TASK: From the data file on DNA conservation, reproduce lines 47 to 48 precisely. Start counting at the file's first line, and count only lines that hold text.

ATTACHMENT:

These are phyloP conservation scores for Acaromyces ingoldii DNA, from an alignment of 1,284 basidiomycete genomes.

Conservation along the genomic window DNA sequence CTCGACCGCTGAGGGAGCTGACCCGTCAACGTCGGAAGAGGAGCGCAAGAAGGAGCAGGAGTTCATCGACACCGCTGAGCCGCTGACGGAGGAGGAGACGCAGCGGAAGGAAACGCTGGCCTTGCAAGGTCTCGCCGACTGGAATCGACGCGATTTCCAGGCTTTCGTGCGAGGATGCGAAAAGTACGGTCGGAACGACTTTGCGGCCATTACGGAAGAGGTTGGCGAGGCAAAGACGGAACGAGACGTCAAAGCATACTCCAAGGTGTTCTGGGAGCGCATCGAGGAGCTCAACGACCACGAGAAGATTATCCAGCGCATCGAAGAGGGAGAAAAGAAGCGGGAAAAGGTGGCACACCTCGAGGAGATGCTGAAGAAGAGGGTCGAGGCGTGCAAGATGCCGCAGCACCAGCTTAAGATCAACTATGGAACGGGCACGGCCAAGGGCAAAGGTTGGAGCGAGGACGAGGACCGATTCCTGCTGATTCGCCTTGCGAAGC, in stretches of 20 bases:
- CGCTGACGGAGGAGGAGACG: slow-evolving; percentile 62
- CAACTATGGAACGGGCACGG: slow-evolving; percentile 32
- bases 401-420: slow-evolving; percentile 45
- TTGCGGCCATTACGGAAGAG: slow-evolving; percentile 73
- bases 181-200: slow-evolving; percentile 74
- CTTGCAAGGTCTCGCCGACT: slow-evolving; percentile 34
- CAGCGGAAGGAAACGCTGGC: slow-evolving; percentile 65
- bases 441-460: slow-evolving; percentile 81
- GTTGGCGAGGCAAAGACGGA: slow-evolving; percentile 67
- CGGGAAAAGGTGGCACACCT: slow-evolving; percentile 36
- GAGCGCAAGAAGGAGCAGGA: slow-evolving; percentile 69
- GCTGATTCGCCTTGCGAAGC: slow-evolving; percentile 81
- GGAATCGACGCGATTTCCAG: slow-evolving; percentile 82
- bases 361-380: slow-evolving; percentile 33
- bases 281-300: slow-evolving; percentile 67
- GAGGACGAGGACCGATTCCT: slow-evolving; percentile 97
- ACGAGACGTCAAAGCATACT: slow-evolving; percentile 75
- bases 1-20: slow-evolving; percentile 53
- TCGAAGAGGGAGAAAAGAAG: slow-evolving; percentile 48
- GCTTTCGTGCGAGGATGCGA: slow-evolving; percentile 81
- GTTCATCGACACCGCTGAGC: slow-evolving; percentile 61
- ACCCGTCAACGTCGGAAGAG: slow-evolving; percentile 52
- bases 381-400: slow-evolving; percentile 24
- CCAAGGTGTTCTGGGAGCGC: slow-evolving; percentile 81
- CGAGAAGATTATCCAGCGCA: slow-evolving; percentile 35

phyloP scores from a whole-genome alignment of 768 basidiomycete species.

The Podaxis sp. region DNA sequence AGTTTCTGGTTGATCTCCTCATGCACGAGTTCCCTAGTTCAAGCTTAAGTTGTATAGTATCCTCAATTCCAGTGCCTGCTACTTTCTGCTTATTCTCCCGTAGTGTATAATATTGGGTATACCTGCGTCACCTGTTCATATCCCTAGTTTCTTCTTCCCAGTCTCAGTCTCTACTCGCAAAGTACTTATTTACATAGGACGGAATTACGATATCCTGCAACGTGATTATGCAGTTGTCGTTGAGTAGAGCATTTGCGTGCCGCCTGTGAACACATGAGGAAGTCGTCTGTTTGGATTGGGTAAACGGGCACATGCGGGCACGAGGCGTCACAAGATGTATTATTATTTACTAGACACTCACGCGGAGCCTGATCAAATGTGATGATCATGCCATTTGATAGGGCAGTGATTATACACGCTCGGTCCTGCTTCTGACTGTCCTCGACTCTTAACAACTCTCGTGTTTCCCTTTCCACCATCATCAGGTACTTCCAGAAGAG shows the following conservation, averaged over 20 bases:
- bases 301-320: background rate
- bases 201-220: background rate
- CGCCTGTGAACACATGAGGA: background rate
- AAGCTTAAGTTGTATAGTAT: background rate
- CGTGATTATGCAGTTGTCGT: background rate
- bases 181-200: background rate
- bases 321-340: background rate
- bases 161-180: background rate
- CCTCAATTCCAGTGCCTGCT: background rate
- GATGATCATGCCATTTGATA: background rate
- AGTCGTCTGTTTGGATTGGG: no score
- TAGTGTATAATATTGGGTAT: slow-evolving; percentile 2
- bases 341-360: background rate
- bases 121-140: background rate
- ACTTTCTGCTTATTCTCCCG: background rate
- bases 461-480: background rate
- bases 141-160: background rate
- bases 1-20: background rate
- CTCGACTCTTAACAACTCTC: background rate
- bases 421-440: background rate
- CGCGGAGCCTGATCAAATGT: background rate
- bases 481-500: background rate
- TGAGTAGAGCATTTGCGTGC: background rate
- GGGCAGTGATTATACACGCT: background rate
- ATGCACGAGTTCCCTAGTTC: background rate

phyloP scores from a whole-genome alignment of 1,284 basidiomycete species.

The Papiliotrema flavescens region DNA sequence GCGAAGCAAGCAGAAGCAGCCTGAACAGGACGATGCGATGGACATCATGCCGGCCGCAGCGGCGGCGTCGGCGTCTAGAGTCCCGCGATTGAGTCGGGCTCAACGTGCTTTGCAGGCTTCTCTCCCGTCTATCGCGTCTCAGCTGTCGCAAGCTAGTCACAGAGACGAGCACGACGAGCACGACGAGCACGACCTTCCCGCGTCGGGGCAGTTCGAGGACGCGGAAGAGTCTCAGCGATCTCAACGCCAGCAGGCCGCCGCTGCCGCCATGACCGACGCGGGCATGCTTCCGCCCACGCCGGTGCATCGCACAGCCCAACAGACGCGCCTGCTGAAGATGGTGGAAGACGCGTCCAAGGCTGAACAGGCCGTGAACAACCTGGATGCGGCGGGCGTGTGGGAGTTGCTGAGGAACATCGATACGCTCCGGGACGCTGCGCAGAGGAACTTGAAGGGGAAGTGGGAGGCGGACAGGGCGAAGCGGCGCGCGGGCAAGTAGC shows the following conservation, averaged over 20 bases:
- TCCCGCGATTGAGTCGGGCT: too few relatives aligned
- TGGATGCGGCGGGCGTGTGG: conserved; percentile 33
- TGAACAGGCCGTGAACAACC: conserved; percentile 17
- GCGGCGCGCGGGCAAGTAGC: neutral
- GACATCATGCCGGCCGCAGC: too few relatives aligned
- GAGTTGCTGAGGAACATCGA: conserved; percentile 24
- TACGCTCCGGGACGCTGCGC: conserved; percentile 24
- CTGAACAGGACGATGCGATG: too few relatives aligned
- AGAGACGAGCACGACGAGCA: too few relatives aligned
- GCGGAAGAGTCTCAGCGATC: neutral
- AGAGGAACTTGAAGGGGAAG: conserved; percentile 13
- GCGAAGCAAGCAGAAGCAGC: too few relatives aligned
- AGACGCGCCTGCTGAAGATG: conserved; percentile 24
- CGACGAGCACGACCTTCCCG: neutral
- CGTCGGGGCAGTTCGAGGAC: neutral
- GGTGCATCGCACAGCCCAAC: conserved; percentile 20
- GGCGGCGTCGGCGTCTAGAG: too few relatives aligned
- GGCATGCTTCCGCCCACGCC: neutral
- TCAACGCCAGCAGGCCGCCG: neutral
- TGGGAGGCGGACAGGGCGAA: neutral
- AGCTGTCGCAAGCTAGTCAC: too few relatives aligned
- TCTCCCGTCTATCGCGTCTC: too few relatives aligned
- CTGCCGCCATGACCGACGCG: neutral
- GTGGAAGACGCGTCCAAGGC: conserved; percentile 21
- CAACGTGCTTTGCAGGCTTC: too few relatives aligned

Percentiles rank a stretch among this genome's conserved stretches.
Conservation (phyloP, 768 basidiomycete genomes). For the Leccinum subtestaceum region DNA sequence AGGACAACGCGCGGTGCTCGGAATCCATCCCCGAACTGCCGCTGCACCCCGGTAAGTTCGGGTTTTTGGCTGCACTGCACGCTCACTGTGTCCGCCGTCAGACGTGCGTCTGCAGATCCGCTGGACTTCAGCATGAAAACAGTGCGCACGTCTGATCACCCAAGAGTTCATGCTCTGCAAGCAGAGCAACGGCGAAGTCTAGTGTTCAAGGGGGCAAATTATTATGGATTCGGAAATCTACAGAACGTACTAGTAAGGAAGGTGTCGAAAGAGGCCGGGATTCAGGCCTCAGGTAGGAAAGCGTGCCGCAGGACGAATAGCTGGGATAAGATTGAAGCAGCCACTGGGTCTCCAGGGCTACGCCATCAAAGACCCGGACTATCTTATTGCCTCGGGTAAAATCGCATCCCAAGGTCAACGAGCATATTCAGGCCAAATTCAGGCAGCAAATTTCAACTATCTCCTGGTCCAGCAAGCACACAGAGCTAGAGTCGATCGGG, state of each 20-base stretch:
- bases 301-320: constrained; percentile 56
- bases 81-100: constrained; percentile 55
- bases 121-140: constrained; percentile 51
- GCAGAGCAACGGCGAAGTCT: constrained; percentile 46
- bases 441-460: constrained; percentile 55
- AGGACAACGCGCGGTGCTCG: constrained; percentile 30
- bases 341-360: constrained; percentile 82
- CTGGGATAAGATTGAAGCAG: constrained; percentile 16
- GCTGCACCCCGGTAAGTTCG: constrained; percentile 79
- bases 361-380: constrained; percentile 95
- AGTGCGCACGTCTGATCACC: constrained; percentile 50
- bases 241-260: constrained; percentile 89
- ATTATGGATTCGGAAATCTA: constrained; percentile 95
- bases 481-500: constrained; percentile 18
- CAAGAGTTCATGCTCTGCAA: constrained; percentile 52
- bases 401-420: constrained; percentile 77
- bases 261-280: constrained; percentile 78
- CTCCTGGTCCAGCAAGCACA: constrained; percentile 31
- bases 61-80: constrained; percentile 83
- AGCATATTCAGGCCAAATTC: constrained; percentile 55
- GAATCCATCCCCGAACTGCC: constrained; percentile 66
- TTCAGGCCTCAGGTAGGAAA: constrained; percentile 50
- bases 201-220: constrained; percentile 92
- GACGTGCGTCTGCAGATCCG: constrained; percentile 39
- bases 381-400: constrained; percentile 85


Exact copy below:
- bases 1-20: background rate
- CTCGACTCTTAACAACTCTC: background rate